The Living Thing / Notebooks :

DIY internet infrastructure

Usefulness: 🔧
Novelty: 💡
Uncertainty: 🤪 🤪 🤪
Incompleteness: 🚧 🚧 🚧

A lot of ideas here. See the overview in Kris De Decker, How to Build a Low Tech Internet (although they do not mean low tech so much as cheap/easy tech).

Connects with sneakernets via drive by netowrking and data mules.

Smartphone mesh networks

Everyone talks about this but I am not aware of many implementation. Famously Bridgefy uses bluetooth to mesh-network devices over bluetooth, as seen in the Hong Kong 2019 protests.

Others off-the-shelf mesh systems must exist, but the only ones I am aware of are special-purpose networks built for one-off projects.

Ham radio

F4HDK, Build a Long-Distance Data Network Using Ham Radio:

Packet Radio (NPR), which I chose to publish under my call sign, F4HDK, as a nom de plume. It supports today’s de facto universal standard of communication—the Internet’s IPv4—and allows data to be transmitted at up to 500 kilobits per second on the popular 70-centimeter UHF ham radio band. […] it is still faster than the 1.2 kb/s normally used by AX.25 links, and the 70-cm band permits long-distance links even when obstructions prevent line-of-sight transmissions.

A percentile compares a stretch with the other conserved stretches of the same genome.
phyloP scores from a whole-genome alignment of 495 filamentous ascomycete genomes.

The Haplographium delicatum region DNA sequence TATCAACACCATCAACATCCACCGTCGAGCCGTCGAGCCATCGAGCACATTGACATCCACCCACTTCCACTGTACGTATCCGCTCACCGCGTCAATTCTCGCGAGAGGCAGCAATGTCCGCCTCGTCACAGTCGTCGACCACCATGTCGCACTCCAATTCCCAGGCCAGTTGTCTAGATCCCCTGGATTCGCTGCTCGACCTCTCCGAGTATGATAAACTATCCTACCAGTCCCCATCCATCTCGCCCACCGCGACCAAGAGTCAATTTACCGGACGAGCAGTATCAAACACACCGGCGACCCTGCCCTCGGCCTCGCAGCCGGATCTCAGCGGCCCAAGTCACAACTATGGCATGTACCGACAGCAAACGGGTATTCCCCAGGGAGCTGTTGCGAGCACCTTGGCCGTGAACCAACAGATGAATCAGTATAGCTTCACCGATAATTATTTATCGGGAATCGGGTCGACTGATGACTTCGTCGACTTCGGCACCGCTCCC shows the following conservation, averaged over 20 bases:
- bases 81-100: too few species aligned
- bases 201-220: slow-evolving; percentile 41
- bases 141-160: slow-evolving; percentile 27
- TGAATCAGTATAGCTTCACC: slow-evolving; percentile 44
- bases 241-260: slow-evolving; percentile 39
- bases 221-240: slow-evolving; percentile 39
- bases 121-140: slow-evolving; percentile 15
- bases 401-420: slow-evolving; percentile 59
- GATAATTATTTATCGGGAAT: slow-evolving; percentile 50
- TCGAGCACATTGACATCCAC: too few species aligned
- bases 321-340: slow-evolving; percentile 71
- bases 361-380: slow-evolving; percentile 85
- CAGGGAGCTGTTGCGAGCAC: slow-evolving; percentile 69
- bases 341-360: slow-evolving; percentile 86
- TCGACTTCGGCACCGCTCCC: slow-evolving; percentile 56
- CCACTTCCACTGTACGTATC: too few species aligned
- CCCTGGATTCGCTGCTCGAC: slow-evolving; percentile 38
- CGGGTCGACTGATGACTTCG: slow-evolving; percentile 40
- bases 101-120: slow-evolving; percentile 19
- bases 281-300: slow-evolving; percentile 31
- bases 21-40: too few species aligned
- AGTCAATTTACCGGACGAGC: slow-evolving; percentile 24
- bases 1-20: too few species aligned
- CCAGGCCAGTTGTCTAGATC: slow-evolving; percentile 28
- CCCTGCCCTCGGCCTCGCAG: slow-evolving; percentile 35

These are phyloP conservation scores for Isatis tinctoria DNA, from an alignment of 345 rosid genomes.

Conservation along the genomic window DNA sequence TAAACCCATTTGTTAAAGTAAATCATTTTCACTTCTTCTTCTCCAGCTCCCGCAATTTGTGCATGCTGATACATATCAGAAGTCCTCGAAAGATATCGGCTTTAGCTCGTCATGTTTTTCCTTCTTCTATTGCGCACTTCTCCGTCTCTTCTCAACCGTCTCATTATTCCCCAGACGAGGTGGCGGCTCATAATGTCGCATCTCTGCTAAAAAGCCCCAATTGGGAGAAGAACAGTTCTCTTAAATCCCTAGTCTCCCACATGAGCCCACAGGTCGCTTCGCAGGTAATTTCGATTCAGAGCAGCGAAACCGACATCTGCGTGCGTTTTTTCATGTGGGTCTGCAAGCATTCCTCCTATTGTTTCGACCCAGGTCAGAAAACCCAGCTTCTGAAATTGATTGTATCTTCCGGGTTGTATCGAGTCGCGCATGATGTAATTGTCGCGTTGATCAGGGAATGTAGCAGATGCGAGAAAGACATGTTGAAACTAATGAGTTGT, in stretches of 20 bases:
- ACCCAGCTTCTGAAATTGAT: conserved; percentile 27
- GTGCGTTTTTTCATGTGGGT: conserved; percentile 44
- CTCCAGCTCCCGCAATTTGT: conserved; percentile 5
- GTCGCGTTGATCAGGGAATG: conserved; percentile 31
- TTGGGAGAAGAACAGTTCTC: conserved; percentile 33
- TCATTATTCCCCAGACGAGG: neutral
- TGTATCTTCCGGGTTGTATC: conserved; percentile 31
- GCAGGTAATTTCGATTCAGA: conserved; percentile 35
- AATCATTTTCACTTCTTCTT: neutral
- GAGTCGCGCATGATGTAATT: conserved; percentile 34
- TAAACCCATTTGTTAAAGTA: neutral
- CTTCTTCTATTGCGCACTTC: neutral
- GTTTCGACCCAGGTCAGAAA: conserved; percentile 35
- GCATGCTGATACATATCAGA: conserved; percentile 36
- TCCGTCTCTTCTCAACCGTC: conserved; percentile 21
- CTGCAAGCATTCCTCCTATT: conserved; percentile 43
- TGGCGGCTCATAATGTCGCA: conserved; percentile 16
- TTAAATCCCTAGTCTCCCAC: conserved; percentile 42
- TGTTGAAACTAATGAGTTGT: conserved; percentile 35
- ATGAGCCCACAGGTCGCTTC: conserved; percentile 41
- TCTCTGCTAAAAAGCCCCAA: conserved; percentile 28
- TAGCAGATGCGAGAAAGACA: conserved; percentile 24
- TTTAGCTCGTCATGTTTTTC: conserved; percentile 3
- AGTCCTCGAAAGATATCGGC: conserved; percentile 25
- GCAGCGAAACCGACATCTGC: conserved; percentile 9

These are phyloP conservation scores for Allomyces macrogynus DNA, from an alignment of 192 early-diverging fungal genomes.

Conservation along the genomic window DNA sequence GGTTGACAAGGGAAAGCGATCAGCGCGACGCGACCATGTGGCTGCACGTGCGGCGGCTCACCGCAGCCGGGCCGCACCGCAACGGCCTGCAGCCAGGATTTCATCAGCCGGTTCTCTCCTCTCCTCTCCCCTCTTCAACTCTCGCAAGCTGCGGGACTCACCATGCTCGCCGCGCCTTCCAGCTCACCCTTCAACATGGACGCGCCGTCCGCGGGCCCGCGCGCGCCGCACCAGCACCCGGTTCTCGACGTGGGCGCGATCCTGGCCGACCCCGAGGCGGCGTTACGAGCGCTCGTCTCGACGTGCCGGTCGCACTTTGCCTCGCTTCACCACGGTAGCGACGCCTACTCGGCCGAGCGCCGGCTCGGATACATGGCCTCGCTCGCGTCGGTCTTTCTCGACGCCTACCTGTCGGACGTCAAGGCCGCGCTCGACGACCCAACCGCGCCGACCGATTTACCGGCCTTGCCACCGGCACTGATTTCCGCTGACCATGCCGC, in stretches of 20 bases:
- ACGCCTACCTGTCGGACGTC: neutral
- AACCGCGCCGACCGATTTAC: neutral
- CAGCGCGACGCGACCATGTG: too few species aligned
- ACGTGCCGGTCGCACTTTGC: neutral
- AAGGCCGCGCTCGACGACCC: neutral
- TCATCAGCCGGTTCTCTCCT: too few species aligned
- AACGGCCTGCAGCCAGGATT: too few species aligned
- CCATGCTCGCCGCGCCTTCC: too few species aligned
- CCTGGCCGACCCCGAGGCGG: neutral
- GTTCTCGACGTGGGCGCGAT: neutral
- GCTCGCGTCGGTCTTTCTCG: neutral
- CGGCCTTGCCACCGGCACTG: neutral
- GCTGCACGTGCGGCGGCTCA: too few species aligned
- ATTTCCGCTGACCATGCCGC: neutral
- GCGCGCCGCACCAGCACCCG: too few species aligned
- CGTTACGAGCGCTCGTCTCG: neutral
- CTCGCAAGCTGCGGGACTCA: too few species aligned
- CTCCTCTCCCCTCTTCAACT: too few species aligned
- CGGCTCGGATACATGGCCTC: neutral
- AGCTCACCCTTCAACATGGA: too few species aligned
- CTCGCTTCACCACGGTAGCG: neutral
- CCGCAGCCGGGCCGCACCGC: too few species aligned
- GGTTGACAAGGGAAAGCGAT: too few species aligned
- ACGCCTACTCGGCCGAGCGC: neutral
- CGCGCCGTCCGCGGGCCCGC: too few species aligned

DIY antennae

DIY wireless antenna shootout.

Letgality of accessing spectrum

:shrug:

I am not an expert in the legality of these things. Research before trying.

Acoustic networks

quiet and its browser version quiet.js send data over the air via the sound card. Here is a detailed DIY for you yourself to try.

Other

🚧

Refs

Butler, Jane. 2013. Wireless networking in the developing world [a practical guide to planning and building low-cost telecommunications infrastructure. S.l.: s.n.

Hanspach, Michael, and Michael Goetz. 2013. “On Covert Acoustical Mesh Networks in Air.” Journal of Communications 8 (11): 758–67. https://doi.org/10.12720/jcm.8.11.758-767.